It’s always nice when we manage to save money on our utility bills, but it just so happens there’s a way to keep costs down, even when you’re out of the house.

It starts with your thermostat. By using automatic schedules, you can help the thermostat plan for your preferred temperatures. This means establishing various temperature settings for when you’re home, away or even when you’re asleep.

By trying a few of these schedules, you’ll be able to enjoy comfortable temperatures while cutting down your energy bills. Take a look at a few ways your thermostat doesn’t have to use up all your summer spending money:

While at Home

Pretty much whenever you’re home, you want a nice range of pleasant temperatures. For the most part, you probably have your thermostat lower in the summer if you’re indoors to appreciate the cool air.

But in terms of energy efficiency, the best range for when you’re in your home during the summer is actually around 78 and 80 degrees Fahrenheit. This way, you’ll keep cool while still lowering your monthly energy bill.

While Out of the House

If you’re setting the temperature for when you are out of the house in summer, the majority of homeowners will set the thermostat higher than you would if you were in the house.

For some homes, you can set the temperature as high as 88 degrees while no one is home and then lower it back to the sweet spot of 78-80 degrees when you or a family member return. This way, your air conditioning won’t have to work constantly to provide cooling for a bunch of empty rooms.

While Sleeping

For a full night’s rest during summer weather, you want a nice cool temperature. A good rule of thumb is between 68-72 degrees Fahrenheit. You won’t have to worry about getting too hot or too cold when you are trying to get some rest.

Additional Ways to Reduce Energy Use:

  • Put in a smart thermostat: Using a smart thermostat in the summer is an excellent way to reduce energy costs as it forms temperature schedules according to your lifestyle and personal preferences. They can lower the temperature while you are home or sleeping, while allowing it to get a little warmer when no one is around. Using reputed brands and models such as the Lennox iComfort, you can adjust the temperature remotely through your smartphone, tablet or laptop. Requesting smart thermostat installation in your Newark home is an effortless way to set the correct temperature even when you aren’t home.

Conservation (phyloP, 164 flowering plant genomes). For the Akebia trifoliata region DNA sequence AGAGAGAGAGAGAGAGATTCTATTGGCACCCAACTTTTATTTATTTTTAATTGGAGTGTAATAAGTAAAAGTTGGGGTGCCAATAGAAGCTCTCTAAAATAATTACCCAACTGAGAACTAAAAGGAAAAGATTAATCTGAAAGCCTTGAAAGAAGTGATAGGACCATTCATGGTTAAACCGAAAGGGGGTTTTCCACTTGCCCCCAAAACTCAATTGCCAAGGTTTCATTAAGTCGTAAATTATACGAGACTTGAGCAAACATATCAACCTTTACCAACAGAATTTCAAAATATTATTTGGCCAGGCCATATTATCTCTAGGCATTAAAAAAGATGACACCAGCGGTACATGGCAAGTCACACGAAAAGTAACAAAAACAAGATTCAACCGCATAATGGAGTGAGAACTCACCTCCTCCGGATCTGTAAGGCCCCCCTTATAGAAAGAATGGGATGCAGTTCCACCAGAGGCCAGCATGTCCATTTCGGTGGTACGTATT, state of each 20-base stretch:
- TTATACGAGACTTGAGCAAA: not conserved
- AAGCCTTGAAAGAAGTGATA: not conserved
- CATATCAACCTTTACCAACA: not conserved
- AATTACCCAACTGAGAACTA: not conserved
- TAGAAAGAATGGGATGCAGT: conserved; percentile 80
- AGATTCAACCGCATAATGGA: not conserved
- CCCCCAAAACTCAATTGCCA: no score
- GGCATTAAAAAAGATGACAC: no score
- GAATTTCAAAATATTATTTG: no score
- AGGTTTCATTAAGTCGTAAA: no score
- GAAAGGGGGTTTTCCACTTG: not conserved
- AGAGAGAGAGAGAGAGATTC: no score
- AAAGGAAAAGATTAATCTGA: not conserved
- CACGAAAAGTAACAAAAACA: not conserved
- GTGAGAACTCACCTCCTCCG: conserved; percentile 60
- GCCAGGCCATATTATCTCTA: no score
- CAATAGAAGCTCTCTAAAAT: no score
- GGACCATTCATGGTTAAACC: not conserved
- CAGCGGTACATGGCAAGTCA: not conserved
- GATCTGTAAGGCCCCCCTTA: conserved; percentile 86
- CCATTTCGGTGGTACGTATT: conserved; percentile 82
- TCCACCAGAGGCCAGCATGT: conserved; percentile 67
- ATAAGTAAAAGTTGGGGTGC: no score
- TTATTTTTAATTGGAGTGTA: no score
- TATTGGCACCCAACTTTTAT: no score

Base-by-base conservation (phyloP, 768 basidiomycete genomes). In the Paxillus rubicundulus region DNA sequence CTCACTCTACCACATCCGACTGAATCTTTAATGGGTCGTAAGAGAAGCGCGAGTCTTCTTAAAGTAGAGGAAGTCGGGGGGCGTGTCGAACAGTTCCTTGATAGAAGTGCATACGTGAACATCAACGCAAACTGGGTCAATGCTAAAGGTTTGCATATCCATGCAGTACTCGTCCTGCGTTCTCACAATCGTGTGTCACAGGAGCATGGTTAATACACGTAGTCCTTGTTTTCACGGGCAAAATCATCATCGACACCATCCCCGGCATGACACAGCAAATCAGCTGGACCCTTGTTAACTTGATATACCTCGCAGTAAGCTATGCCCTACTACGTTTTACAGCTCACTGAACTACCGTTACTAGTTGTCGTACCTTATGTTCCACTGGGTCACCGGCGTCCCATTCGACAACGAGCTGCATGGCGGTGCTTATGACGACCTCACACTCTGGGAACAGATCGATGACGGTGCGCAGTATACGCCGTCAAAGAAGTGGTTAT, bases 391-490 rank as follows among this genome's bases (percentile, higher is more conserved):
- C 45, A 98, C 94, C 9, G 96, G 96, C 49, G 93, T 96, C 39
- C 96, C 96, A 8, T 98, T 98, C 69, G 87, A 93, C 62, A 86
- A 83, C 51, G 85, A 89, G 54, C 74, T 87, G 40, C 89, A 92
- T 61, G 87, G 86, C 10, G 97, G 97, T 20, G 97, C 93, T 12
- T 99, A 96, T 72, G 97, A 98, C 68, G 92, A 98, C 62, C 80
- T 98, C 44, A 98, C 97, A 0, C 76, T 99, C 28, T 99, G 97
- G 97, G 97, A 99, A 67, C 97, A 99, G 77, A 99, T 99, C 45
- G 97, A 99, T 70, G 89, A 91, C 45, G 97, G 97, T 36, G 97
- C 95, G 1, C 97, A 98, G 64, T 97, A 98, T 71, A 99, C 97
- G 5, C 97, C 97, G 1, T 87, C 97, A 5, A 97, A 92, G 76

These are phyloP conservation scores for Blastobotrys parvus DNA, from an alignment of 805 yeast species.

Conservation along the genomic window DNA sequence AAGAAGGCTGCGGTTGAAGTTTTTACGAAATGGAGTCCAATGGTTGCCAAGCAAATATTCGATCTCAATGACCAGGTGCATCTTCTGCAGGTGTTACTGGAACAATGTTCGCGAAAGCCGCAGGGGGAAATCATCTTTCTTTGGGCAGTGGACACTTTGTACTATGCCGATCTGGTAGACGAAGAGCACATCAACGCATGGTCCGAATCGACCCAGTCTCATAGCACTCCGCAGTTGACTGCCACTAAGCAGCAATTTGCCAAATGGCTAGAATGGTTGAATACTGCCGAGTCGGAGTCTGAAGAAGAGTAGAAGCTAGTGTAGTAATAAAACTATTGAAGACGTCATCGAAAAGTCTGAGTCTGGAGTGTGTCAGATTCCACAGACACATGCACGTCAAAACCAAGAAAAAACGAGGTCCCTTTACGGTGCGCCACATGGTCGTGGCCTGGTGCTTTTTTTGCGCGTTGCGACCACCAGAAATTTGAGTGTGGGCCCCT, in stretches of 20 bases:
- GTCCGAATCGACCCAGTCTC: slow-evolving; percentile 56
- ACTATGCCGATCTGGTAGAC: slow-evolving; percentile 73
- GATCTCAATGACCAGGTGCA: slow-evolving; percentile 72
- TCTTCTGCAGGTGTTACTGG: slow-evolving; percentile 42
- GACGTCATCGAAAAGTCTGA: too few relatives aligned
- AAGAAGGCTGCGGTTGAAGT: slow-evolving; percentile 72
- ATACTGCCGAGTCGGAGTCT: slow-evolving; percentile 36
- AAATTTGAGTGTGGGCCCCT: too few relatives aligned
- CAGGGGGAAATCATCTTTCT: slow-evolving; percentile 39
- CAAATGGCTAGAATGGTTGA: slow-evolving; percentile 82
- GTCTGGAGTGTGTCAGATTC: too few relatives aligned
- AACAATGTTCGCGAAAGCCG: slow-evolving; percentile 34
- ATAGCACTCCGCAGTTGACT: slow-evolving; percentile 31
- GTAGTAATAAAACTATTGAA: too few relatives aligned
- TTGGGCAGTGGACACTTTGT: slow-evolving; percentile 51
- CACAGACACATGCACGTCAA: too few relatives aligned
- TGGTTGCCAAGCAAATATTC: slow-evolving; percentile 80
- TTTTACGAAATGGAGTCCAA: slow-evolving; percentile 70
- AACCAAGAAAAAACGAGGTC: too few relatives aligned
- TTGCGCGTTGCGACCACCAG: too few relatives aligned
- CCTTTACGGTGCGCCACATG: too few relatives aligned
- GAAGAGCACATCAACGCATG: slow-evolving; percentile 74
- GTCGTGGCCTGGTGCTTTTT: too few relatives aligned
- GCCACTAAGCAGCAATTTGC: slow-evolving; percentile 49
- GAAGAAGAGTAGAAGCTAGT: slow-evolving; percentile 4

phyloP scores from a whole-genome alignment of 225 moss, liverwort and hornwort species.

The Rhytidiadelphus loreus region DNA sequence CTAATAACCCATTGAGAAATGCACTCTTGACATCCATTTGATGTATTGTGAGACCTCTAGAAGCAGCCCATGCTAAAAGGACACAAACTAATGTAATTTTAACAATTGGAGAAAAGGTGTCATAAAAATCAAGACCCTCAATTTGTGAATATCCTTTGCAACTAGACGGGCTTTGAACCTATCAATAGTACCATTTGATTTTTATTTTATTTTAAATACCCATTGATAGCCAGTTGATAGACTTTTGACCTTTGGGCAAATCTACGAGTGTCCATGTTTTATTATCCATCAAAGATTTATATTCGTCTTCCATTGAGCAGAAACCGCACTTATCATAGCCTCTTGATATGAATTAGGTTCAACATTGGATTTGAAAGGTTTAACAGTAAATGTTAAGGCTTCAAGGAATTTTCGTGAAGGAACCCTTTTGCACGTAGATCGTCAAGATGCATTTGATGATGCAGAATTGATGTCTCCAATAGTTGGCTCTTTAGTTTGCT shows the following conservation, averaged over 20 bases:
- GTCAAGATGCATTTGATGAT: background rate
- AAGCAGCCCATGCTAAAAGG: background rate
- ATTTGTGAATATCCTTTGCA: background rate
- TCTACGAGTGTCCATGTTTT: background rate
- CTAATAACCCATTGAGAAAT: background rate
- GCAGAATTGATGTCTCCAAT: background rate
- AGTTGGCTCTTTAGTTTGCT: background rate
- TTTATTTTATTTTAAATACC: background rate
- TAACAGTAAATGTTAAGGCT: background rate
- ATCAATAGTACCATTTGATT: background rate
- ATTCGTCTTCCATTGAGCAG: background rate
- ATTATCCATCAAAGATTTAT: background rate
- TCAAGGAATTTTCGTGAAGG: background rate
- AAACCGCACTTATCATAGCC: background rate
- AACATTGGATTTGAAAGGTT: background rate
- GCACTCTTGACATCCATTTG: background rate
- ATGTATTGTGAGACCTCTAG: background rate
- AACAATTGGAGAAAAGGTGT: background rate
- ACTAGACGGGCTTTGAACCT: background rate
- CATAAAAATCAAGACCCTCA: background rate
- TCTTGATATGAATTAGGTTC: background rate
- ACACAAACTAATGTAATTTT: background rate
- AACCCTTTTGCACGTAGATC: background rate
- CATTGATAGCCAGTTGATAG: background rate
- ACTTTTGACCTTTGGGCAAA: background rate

• Replace current equipment with a newer HVAC system: Upgrading your HVAC system is another great option for long-term energy savings. With greater energy efficiency, you can also count on lower utility bills since more efficient equipment requires less energy to achieve comfortable temperatures. Air conditioning installation in Newark is only a phone call away, so don’t hesitate to reach out to local pros like Luikart Heating & Cooling who can set you up for success.
  • Schedule annual AC maintenance: Hiring a skilled professional to perform regular air conditioning maintenance in Newark can have a serious effect on your total monthly energy use. By regularly cleaning the coils, checking for damage and clearing ventilation of dust and debris, this can help your HVAC system run more efficiently. Higher energy efficiency will also reduce strain on the unit and lowers operational costs, leading to lower energy usage, which translates into lower energy bills.
  • Clean or replace the air filter on a regular basis: Regularly changing the air filters in your HVAC system saves money by keeping airflow as smooth and consistent as possible. When filters become clogged, air conditioners have to work harder, and this greater strain could shorten the system’s life span and cause breakdowns.
  • Verify your attic has enough insulation: Insulation is one of the key components in any energy-efficient home, keeping the hot air outside and the cool air inside during the summer. The North American Insulation Manufacturers Association (NAIMA) suggests that homeowners living in southern climates should install at least 13-14 inches of insulation, while states further north need 16-18 inches.
  • Review your air ducts: A leak in the air ducts could increase your energy bills much more than 20 percent, plus it can also lead to problems with your water heater, clothes dryer and other appliances throughout your home. Watching for signs of leaks and sealing them can address both concerns.
  • Seal all other leaky spots in your home: Finding and sealing any remaining leaks in your home with caulk, foam sealant or weather-stripping helps keep things cooler during those hot summer days. It’s also important to check for any gaps around windows, doors and even outdoor fixtures. Making time to seal leaks now can help you save a lot in the long run.